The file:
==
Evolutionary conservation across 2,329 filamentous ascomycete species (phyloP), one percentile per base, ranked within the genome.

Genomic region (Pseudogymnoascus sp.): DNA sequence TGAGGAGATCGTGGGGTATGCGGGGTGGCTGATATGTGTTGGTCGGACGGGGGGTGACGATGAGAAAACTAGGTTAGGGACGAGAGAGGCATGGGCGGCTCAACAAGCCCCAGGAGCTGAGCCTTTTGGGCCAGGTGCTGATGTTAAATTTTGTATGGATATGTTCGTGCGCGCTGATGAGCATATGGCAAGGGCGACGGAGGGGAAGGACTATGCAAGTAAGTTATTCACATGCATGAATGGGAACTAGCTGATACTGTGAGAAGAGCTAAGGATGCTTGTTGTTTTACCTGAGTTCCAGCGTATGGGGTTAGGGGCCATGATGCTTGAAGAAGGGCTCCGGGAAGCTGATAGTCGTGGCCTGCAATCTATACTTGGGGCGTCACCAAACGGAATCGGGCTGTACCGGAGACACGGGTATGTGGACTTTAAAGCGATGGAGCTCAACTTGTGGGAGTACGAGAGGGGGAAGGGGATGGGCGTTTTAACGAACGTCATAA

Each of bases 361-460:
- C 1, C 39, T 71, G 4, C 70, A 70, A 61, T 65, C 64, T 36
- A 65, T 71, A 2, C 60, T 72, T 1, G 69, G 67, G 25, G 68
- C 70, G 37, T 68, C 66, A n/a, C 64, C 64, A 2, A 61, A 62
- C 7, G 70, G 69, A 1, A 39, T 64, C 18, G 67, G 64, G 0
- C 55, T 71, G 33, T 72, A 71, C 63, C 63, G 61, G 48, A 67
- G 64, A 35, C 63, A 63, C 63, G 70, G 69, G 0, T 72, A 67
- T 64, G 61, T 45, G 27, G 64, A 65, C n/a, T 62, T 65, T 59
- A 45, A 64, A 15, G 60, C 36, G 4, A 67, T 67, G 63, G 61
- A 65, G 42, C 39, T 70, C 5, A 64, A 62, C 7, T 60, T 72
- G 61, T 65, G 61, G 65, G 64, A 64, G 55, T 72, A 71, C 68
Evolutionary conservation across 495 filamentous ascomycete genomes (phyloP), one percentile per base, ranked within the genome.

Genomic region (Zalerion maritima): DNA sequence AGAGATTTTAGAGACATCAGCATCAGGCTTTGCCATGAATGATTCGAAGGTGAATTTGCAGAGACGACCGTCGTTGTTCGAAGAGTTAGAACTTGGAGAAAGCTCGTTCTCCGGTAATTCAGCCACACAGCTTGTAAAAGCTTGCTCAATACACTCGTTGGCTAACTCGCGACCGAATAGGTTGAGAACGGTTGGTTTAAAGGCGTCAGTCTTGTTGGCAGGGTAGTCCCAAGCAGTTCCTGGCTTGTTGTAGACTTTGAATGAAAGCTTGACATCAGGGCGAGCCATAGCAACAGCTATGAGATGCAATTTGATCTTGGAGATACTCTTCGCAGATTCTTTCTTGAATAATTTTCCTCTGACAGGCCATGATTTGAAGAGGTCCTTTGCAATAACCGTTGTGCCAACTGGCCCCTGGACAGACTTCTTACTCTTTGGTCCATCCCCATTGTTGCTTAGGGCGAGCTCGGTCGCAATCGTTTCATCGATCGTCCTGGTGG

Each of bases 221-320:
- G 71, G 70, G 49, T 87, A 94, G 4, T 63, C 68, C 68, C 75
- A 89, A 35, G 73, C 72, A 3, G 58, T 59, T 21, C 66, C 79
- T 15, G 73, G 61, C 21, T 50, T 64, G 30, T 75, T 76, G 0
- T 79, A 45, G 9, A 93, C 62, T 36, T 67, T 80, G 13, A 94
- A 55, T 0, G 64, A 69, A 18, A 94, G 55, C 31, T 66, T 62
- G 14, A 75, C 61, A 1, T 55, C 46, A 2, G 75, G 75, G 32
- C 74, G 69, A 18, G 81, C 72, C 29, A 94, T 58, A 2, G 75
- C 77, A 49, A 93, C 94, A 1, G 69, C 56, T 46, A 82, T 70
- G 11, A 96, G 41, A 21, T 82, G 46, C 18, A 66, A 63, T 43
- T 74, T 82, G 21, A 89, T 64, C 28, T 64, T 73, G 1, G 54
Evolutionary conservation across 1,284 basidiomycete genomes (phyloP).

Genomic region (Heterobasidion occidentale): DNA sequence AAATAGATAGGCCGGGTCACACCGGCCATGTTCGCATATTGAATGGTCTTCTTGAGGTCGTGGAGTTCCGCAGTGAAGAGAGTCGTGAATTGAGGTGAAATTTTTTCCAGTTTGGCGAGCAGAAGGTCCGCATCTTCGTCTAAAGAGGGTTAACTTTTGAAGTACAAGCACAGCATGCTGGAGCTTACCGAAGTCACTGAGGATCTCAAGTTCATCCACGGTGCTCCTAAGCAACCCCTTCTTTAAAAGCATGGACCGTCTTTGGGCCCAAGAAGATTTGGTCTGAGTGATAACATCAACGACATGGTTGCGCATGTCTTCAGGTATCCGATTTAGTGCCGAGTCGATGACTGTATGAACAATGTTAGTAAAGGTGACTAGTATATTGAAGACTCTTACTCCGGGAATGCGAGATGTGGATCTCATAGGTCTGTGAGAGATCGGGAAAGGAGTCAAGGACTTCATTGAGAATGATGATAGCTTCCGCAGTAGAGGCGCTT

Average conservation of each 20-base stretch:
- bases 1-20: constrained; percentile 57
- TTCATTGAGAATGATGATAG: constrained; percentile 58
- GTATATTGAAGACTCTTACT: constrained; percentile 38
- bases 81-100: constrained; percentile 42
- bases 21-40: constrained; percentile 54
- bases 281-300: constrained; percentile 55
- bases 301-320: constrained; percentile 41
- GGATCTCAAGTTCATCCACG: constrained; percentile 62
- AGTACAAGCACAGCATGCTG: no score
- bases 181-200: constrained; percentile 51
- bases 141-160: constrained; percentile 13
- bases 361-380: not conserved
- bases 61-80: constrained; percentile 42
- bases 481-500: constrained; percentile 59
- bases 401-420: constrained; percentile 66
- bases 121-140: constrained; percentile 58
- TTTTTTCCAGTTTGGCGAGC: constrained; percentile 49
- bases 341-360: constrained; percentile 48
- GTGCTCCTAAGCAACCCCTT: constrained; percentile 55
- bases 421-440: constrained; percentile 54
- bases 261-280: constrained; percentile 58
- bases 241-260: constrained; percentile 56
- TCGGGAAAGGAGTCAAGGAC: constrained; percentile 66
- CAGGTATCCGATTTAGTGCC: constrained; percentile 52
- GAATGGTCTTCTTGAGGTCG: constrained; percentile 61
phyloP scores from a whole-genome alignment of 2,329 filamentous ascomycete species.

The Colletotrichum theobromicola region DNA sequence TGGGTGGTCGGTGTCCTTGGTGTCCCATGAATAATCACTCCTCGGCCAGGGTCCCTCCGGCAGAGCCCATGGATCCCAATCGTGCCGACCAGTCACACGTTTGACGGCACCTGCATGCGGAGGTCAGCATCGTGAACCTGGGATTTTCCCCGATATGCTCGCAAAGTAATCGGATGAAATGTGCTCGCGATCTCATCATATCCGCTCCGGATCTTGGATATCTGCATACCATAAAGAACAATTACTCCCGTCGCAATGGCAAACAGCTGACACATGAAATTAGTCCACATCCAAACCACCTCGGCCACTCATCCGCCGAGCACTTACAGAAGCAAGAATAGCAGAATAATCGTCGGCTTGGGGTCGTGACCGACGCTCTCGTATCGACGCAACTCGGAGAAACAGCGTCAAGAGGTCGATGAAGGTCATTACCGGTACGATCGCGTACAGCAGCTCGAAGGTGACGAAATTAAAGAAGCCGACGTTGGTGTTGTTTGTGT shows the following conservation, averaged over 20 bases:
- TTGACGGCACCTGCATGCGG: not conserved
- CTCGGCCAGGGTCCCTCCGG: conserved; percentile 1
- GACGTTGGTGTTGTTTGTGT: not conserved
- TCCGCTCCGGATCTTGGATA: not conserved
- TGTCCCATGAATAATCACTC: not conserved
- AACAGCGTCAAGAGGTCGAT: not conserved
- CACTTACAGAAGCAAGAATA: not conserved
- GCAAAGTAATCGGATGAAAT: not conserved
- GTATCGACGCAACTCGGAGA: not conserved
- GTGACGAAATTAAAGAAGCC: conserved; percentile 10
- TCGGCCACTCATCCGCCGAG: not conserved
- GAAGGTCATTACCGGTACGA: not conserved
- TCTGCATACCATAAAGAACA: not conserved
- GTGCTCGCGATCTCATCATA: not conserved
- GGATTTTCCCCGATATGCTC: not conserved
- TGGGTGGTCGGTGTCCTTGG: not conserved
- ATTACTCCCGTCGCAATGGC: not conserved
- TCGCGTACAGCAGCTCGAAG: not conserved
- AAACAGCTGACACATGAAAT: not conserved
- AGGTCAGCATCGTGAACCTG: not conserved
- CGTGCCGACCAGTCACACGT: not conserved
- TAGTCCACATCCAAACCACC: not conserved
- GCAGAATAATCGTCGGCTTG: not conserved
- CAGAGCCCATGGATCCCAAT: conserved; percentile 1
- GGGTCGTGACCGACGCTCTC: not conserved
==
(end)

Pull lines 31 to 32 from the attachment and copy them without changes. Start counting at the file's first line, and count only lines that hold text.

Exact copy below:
- TTCATTGAGAATGATGATAG: constrained; percentile 58
- GTATATTGAAGACTCTTACT: constrained; percentile 38